This is a personal decision, of course - and the decision should be unanimous between the couple.
In ancient times, people got 'married' by the bride moving to the husband's house (or, of course, in some cultures, the reverse). Gifts were exchanged, cattle and clothing and bread and food. The community understood that this was a family unit.
Later, a civil or religious officiant would legalize/ solemnize/ bless the marriage, by conducting some sort of rite. In the middle ages, a traveling priest might come by the village and marry everyone in the spring, and baptize all the new babies, all at the same time.
In Celtic areas, the couple might be handfasted for a year and a day, and then decide to become legally married at the end of that time. The traditions of the Jewish ketubah, or the Quaker marriage certificate and other ceremonies which involve the guests and parents signing a ceremonial document are related the traditions of how the community views the moral and legal obligations of the couple toward each other.
In Jewish tradition, a couple usually signs the ketubah before the ceremony. The ketubah is written in Aramaic, and the bride and groom write their Hebrew names in the blanks in the marriage contract, then the rabbi signs the contract. Modern Ketubahs may have English decorations, and many are unique works of art. Some have spaces for the family and witnesses to sign at the reception.
In Quaker tradition, the bride and groom sign a large, beautiful Marriage Certificate, which is then also signed by all the family and guests. This involves the community, and makes the marriage binding to each of its witnesses as well as to the couple. The certificate is usually framed and placed in the home.
The LEGAL part of a marriage ceremony does not require the community to be there - or the parents, or the friends. A witness will do - but that witness is 'representing' the community, and civil society. When couples choose to be legally married in an 'elopement', they often have a wedding ceremony or a wedding blessing or a family party later. Sometimes this is for practical reasons, such as visas running out, or travel, or scattered family members, so a couple will have two ceremonies on different continents - one legal, one ceremonial. Sometimes this is done on the same day in a second marriage, such as the wedding of Prince Charles and Camilla, which was a civil ceremony followed by a service of blessing.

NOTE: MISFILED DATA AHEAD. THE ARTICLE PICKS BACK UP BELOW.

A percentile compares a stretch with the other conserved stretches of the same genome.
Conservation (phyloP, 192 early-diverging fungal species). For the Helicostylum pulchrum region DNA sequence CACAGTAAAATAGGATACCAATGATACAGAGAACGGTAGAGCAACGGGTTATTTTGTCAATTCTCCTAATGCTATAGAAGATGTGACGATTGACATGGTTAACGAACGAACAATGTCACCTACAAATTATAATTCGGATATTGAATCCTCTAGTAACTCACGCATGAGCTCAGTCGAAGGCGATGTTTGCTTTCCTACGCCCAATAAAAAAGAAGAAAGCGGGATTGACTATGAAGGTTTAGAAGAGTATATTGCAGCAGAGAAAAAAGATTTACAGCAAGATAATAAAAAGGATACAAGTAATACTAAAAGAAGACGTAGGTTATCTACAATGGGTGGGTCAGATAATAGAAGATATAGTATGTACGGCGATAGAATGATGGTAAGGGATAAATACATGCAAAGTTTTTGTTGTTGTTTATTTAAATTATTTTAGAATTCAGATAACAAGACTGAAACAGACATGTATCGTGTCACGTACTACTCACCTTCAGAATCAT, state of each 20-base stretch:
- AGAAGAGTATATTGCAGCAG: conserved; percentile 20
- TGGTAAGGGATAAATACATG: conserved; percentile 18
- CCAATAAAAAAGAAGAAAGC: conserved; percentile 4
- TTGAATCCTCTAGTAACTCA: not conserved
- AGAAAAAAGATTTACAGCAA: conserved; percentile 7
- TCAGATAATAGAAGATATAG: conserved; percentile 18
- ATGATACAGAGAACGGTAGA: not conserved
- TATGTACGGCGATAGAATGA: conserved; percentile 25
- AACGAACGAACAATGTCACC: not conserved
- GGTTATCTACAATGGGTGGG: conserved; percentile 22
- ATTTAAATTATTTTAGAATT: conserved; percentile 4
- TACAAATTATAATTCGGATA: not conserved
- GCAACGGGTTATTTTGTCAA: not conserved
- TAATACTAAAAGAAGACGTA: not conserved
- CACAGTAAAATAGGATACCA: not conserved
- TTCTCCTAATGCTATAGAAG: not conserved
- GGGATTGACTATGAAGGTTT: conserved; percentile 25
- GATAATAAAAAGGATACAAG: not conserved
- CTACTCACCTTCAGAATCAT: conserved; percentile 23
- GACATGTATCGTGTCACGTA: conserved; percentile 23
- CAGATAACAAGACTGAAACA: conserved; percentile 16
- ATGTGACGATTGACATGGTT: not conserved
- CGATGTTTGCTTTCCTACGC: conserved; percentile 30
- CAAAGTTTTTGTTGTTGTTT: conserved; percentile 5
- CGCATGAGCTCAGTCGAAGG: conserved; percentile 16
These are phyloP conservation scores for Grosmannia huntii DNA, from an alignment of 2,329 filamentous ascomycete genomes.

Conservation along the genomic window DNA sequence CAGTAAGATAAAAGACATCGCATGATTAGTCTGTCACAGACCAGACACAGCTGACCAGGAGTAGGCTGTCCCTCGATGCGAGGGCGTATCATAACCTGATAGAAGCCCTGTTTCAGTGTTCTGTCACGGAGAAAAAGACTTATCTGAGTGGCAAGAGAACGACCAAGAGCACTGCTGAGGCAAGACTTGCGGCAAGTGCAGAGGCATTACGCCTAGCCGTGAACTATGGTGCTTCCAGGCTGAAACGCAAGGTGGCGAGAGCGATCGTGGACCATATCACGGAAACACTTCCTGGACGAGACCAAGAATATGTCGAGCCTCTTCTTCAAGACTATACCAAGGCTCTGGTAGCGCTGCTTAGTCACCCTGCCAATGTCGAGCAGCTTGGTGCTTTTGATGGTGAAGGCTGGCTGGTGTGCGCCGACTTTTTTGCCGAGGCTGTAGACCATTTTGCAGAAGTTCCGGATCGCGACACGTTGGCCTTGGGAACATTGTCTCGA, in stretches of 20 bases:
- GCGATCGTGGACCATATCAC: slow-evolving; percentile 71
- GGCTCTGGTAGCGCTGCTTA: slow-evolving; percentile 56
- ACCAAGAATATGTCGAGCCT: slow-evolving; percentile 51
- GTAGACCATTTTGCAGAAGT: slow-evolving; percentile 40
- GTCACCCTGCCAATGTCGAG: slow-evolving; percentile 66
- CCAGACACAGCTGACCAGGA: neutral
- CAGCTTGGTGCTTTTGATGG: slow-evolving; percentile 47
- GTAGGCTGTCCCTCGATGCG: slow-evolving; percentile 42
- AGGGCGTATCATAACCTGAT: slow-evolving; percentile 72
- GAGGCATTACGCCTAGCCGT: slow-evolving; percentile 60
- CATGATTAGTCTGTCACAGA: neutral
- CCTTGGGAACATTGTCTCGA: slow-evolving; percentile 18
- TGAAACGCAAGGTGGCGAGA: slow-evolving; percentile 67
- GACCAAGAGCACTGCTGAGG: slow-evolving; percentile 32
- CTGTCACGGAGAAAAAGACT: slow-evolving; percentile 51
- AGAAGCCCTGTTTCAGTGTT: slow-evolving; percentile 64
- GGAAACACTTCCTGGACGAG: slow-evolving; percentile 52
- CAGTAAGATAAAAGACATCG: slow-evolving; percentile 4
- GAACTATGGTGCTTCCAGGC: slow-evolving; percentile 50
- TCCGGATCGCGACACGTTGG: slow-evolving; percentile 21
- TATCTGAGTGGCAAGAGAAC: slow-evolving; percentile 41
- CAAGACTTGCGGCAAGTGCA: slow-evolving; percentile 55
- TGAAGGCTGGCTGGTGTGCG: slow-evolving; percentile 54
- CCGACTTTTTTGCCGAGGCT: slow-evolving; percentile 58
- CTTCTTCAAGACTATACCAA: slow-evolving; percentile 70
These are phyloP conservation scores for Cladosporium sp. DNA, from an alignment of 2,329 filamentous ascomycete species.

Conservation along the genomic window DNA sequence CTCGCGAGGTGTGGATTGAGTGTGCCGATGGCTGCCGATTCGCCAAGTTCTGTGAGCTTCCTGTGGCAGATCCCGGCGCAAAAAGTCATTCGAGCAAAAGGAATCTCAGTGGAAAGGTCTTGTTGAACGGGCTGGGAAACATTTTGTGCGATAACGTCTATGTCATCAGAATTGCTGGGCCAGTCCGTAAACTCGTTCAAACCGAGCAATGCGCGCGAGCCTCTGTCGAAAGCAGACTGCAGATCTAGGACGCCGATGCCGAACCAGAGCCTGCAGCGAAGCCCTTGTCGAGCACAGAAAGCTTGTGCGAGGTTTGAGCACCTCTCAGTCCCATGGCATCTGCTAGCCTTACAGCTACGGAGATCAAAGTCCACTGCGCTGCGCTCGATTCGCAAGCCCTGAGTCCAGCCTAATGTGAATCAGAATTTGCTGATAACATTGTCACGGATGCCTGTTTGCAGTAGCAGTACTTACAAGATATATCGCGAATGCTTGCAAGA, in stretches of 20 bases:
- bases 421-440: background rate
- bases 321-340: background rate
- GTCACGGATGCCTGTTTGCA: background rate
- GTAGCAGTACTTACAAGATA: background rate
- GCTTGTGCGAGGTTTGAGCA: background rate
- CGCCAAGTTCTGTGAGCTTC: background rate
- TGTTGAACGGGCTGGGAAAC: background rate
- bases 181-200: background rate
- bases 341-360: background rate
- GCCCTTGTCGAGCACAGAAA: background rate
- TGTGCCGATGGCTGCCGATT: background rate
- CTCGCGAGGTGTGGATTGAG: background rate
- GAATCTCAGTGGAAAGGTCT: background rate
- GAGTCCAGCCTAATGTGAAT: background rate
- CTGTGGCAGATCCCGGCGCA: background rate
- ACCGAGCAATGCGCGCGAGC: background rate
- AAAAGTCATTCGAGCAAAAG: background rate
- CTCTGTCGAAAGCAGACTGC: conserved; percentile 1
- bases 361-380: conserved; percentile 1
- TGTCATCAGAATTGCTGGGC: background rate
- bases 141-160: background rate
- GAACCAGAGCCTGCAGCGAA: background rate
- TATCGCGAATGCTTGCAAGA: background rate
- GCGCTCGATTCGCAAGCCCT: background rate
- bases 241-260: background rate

A couple may have a private wedding for personal reasons, with a marriage announcement at a later date. And some couples pledge their troth to each other in a commitment ceremony, without a legal component, just an ethical one. Some have handfasting (or betrothal) ceremonies which they consider binding. A vow renewal is an example of a wedding ceremony without a legal ceremony, as well.
If you are having two ceremonies, a legal, private wedding and a future wedding blessing with a larger group of friends or family, you can save your rings for the second ceremony, perhaps, and have a Wedding Blessing and a Blessing of Rings for your second ceremony. Your family might also like to participate in the second Wedding Blessing, offering readings or blessings or a candle-lighting or other appropriate rituals.
Some cultural traditions also have several separate ceremonies on several days. Some of these ceremonies are vestiges of earlier village rituals, where the bride or groom makes a journey to the house of the new relatives, and offers food or gifts (such as the Tea Ceremony, in some Asian cultures, and the large Wedding Banquet with the required special courses.) The modern wedding showers and rehearsal dinners are vestiges of these earlier rituals.
Our grandparents were often married at home, or went off to the registry office to be married in a bigger city, and returned home for the wedding reception, with pot luck food and the parlor decorated. Our modern elaborate weddings are not as old a tradition as they sometimes seem.
This is YOUR decision. You can combine the legal and the ceremonial events, or hold them separately,and at separate times, or hold only one part - the legal wedding or the wedding ceremony. Your officiant will always be happy to discuss these variations with you, and help you through the planning for each.
Big Wedding or Eloping: Printable Version
Click HERE for our most popular post: a step-by-step guide on How to Elope in New York : how to get a marriage license, find a New York marriage officiant, organize your ceremony, and have your marriage legally registered. See a little more advice HERE,